In the Garden:
Southern California Coastal & Inland Valleys
Four-year-old peppers still produce well through the mild winter.
Winterizing the Garden
Although my garden hasn't had any hard frost for several years -- which is why my pepper plants are now 4 years old -- I always make a point of helping the garden plants that need to go dormant get ready for winter. This helps them recoup energy for next spring's exertions. Plants that fall into this category include fruit trees, roses, and cacti, and succulents.
Our Average Frost Dates
According to the Sunset Western Garden Book listing for our general area, the average first frost is around Thanksgiving, and the average last one is the end of January. This is why I count on having my winter-producing veggies almost ready for their first harvest by Thanksgiving, and I put out the first seeds for the new gardening year after February 1.
While I sometimes continue to sow vegetable seeds in December and January, I know that those resulting plants will produce little before the weather makes them bolt, since they'll "think" they've endured a whole winter and their function then is to develop and sow their seed for the next generations. So, if you too sow seeds then, don't be surprised when this happens!
Getting Plants and Trees Ready In Case Frost Does Come!
The best frost protection for all plants and trees is to have sufficient water in the soil. Irrigate fall-planted trees and bushes deeply once or twice this month to settle them in well and ensure good root formation prior to dormancy. But, be careful to not waterlog soil that doesn't drain well. This goes for container plants, as well.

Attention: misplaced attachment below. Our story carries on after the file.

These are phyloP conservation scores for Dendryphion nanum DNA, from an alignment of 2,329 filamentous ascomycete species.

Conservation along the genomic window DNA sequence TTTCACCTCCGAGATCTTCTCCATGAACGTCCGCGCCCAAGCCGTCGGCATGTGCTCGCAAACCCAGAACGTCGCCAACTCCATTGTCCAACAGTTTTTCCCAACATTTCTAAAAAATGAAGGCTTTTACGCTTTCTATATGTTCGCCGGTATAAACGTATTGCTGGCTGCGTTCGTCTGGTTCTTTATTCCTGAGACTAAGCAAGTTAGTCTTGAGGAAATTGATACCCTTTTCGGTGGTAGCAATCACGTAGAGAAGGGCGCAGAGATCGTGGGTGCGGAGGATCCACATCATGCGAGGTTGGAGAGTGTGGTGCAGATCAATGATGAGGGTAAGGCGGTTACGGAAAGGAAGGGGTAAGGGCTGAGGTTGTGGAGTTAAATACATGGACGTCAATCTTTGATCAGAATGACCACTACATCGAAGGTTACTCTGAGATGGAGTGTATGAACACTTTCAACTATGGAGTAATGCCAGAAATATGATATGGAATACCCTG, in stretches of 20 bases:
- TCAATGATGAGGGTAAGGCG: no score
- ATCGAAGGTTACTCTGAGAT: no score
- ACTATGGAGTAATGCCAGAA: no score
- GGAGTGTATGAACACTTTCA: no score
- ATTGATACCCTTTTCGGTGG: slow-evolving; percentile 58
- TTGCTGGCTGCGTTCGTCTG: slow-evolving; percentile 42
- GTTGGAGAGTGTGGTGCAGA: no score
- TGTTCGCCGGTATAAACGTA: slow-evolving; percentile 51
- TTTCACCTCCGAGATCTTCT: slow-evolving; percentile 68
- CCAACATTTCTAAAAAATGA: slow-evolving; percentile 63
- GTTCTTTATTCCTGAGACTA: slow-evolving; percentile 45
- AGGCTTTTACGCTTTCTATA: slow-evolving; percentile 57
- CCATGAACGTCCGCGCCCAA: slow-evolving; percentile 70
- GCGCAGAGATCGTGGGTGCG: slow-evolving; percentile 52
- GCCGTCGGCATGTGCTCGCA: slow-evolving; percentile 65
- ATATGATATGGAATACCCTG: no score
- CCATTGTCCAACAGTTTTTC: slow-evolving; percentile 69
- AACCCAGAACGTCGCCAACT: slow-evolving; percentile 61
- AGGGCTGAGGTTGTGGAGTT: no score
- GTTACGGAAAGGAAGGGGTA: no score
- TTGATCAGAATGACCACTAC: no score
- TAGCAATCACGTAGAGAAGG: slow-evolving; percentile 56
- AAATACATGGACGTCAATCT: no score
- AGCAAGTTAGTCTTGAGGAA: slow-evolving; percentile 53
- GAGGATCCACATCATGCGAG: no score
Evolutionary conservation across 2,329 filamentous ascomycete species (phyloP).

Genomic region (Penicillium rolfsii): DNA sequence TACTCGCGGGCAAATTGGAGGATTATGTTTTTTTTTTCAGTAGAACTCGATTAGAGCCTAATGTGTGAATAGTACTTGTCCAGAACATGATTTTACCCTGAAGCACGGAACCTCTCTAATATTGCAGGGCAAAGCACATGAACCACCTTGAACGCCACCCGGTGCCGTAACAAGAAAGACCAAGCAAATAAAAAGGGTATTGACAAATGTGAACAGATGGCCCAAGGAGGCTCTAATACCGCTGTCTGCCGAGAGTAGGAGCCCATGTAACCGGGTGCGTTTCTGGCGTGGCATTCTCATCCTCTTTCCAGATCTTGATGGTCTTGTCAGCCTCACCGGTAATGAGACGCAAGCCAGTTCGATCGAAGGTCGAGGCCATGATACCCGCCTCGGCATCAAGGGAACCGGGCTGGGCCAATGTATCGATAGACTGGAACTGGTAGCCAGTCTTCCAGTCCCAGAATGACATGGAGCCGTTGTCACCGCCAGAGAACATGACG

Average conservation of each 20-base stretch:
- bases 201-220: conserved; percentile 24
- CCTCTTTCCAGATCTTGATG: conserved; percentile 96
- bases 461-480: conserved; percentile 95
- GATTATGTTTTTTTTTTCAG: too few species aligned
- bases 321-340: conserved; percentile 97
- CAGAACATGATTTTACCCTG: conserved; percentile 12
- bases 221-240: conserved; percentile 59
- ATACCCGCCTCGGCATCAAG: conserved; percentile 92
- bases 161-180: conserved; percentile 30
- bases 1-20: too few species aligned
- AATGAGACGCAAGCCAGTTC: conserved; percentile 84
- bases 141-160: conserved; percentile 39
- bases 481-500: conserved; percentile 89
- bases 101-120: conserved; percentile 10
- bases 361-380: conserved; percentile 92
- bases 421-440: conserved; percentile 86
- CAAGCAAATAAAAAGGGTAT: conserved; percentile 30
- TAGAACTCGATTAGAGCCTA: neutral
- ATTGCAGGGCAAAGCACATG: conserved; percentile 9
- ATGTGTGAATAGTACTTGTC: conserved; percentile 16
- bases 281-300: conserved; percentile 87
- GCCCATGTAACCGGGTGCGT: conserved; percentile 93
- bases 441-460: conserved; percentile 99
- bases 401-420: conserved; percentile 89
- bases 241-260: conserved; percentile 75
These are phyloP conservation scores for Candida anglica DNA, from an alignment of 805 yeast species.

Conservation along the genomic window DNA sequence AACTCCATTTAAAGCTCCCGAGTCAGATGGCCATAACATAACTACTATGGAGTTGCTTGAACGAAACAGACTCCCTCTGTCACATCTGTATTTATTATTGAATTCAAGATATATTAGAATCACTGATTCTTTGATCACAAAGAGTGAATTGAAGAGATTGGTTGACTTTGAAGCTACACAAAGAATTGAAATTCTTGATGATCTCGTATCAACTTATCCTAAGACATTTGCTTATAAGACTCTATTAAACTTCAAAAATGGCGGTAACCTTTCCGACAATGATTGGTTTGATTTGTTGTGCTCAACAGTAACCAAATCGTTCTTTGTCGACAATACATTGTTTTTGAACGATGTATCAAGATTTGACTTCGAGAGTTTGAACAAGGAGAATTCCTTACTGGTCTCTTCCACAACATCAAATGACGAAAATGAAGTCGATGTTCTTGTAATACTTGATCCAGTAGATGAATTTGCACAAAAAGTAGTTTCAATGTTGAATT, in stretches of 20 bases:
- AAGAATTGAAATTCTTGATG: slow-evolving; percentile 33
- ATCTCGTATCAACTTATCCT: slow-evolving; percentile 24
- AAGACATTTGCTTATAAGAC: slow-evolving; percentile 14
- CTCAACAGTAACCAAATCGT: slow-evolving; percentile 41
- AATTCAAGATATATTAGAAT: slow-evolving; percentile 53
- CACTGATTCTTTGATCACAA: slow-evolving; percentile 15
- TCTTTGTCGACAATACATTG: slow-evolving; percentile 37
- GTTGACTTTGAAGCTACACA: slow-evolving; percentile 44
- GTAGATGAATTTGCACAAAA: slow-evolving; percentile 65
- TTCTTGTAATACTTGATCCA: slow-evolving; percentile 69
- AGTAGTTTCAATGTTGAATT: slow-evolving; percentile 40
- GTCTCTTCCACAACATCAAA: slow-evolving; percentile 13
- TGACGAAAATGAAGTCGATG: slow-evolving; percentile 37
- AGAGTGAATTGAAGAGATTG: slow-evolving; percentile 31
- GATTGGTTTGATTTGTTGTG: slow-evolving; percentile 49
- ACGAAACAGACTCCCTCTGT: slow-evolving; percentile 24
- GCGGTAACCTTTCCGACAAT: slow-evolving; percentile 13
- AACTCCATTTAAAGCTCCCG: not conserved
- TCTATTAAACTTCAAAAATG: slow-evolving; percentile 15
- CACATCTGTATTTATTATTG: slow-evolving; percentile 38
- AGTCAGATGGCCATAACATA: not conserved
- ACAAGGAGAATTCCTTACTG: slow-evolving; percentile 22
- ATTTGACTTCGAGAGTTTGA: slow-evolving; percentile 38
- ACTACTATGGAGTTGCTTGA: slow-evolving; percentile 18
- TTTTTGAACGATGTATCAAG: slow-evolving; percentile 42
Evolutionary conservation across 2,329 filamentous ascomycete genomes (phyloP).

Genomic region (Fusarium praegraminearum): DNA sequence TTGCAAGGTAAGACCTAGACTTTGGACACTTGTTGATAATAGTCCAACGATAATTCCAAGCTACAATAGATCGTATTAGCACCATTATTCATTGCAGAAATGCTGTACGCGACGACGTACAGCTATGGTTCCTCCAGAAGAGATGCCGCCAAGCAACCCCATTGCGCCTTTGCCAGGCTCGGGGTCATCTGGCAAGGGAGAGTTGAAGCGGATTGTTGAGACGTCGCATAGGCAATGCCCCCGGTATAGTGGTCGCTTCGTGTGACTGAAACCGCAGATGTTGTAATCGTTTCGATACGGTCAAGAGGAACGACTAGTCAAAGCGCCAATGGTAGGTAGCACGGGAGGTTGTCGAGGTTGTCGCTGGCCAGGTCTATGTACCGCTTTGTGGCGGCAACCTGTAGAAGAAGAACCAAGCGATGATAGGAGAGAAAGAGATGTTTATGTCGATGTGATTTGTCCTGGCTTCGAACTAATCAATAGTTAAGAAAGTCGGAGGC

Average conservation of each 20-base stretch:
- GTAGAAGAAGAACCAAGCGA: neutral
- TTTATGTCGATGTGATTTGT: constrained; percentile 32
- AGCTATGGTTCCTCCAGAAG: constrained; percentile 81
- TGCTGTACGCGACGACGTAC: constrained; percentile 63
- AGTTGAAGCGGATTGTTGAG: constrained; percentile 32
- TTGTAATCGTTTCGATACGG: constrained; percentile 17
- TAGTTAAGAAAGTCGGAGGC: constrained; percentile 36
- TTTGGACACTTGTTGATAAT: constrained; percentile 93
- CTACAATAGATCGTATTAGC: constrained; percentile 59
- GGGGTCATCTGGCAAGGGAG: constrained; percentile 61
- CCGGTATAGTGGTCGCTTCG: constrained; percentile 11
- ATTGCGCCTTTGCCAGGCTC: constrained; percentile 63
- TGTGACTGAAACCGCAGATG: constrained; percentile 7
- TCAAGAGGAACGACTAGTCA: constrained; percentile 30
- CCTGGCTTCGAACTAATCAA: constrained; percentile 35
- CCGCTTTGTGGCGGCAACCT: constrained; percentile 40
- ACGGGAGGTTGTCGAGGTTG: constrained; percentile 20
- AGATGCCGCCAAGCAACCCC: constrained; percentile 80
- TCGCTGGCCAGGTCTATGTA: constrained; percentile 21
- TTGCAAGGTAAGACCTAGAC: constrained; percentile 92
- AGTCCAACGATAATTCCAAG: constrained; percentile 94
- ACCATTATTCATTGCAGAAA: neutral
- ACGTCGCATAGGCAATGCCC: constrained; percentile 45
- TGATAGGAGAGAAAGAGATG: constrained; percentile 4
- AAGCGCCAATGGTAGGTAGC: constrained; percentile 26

Give one last deep watering to tender subtropicals such as avocadoes, young citrus, guavas, and loquats, as well as grapevines and deciduous trees -- but discontinue feeding. This will begin hardening them off for cold weather. You want to discourage new growth that will be tender and susceptible to frost damage.
Provide protection for deciduous tree trunks, as the trees can be damaged more by the first frosts than by the later ones. Sunscald is also a problem during the winter, especially on the south- and west-facing surfaces of young trees with thin barks.
Support plastic coverings away from foliage with stakes to prevent conducting the cold directly to the leaves and freezing them.
Discontinue watering and feeding roses, and mulch them with manure and compost. Prune them lightly to remove the long, bloomed-out canes, but save hard pruning until January, when plants are fully dormant. Severe pruning now will encourage new growth which will freeze with the first frosts, wasting all that plant energy.
For the last time, water cacti and succulents that will go dormant during the winter. If they are in containers, place them under house eaves or other cover so they'll still receive bright light but winter rains won't drown or rot them. Normal humidity will be sufficient moisture for the winter.
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